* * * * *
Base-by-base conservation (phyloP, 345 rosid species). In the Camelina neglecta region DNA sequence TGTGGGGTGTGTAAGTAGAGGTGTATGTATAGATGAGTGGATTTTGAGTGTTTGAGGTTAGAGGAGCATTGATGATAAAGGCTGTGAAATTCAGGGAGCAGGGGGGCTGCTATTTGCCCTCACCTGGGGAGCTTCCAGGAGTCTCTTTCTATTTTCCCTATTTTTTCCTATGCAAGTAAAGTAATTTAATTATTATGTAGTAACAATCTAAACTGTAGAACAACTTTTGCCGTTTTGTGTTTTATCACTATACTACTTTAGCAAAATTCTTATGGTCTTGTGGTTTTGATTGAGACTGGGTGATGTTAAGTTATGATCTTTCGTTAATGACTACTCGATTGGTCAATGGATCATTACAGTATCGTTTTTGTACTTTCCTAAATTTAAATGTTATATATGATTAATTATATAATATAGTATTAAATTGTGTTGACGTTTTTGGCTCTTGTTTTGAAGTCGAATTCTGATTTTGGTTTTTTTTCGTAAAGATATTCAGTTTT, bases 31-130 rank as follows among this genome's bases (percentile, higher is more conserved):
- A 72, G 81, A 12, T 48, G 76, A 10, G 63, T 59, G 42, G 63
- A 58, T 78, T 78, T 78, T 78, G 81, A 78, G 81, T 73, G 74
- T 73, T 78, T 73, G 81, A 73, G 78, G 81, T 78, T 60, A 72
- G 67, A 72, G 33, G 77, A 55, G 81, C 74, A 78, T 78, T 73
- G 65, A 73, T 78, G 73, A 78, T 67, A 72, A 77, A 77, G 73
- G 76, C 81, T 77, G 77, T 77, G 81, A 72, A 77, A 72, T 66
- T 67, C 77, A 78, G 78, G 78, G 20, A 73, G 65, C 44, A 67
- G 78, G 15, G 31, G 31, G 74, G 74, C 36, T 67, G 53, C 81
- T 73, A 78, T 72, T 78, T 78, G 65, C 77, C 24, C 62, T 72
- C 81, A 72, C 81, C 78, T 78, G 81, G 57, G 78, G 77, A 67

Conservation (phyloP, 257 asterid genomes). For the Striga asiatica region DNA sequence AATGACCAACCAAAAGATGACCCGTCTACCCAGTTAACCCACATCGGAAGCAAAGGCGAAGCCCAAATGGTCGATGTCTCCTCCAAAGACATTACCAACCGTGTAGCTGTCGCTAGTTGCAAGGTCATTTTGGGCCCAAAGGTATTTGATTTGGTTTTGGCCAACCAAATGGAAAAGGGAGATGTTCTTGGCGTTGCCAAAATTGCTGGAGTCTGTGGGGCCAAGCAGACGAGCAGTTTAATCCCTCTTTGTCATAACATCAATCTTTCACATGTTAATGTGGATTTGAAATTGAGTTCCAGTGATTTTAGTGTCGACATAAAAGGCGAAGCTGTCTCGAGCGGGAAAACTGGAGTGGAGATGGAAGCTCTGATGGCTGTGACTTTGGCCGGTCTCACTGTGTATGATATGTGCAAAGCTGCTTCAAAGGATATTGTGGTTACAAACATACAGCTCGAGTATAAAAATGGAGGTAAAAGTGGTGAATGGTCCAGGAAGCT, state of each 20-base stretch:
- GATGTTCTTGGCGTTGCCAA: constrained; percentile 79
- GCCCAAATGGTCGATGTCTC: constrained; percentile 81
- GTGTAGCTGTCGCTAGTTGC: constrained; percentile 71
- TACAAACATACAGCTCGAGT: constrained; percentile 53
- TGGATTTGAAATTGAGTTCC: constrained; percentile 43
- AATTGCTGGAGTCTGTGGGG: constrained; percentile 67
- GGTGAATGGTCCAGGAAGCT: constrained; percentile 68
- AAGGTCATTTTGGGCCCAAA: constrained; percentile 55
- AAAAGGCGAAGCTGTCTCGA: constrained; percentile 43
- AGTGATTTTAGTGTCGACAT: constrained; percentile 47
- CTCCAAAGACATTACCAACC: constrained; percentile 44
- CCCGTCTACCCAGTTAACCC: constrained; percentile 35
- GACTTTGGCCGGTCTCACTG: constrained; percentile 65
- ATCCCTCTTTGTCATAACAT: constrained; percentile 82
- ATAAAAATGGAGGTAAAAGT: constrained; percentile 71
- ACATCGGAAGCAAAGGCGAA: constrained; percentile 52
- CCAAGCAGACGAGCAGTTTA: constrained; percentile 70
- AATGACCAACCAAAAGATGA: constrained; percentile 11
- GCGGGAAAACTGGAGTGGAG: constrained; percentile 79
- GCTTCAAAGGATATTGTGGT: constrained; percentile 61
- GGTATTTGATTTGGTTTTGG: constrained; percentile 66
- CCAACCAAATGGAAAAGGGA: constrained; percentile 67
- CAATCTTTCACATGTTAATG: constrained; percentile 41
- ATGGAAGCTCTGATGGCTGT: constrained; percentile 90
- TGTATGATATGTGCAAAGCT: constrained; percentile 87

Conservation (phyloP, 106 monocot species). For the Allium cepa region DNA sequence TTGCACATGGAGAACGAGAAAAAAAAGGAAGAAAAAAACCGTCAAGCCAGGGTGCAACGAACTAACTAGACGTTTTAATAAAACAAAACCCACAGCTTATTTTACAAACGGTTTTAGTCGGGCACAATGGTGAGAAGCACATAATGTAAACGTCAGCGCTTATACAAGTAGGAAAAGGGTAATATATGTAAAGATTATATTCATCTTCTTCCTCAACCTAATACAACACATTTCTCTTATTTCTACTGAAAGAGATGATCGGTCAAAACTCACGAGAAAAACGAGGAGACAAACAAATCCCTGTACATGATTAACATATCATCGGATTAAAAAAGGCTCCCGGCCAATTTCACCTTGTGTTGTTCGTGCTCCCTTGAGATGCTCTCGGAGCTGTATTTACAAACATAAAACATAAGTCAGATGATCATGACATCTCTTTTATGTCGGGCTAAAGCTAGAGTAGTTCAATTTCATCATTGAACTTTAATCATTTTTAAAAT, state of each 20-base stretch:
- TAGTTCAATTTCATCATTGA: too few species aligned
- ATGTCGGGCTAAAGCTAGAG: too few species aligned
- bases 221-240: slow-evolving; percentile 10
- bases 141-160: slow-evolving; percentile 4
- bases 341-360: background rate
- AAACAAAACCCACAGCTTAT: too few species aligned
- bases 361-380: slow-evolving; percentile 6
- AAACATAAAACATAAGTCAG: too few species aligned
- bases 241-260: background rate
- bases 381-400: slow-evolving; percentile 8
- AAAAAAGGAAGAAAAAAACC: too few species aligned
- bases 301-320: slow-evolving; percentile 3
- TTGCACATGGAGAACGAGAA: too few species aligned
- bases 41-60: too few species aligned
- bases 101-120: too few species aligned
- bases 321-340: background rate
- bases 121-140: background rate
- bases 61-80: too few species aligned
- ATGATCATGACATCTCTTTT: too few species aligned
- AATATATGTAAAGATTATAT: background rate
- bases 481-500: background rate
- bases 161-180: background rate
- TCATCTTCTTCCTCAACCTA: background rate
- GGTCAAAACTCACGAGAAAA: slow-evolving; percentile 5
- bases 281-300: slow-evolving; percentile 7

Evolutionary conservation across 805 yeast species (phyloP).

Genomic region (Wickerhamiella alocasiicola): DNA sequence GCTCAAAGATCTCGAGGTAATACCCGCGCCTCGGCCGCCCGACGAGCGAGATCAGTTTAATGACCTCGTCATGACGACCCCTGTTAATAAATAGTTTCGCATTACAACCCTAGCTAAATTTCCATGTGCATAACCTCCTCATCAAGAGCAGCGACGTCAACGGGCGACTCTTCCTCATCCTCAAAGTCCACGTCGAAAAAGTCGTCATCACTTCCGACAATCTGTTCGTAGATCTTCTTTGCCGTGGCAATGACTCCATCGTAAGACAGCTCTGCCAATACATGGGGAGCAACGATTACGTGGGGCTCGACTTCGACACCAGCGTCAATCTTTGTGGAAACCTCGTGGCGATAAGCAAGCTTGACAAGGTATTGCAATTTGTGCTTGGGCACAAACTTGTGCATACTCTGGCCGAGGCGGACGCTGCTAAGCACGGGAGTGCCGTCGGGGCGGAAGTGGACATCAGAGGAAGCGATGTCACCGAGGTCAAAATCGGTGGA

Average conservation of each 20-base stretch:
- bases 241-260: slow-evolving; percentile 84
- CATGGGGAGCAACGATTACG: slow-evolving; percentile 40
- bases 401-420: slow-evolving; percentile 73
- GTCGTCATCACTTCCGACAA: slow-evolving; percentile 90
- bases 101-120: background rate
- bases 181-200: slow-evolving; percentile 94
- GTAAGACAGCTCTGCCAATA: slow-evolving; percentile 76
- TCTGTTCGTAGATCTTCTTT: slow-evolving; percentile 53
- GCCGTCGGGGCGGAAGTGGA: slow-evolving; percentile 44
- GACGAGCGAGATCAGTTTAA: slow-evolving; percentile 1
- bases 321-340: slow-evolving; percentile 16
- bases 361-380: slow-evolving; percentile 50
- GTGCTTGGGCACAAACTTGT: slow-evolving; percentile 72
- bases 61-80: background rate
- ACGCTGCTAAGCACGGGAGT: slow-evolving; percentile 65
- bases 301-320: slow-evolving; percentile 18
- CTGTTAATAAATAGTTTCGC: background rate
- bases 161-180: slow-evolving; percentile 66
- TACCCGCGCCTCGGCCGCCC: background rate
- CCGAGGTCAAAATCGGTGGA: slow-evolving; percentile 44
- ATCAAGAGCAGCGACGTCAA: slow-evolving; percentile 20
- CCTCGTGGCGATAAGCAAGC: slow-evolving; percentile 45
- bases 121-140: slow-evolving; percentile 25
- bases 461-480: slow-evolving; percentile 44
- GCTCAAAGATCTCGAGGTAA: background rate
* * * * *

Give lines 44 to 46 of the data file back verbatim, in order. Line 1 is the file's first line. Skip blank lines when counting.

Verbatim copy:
- AAACAAAACCCACAGCTTAT: too few species aligned
- bases 361-380: slow-evolving; percentile 6
- AAACATAAAACATAAGTCAG: too few species aligned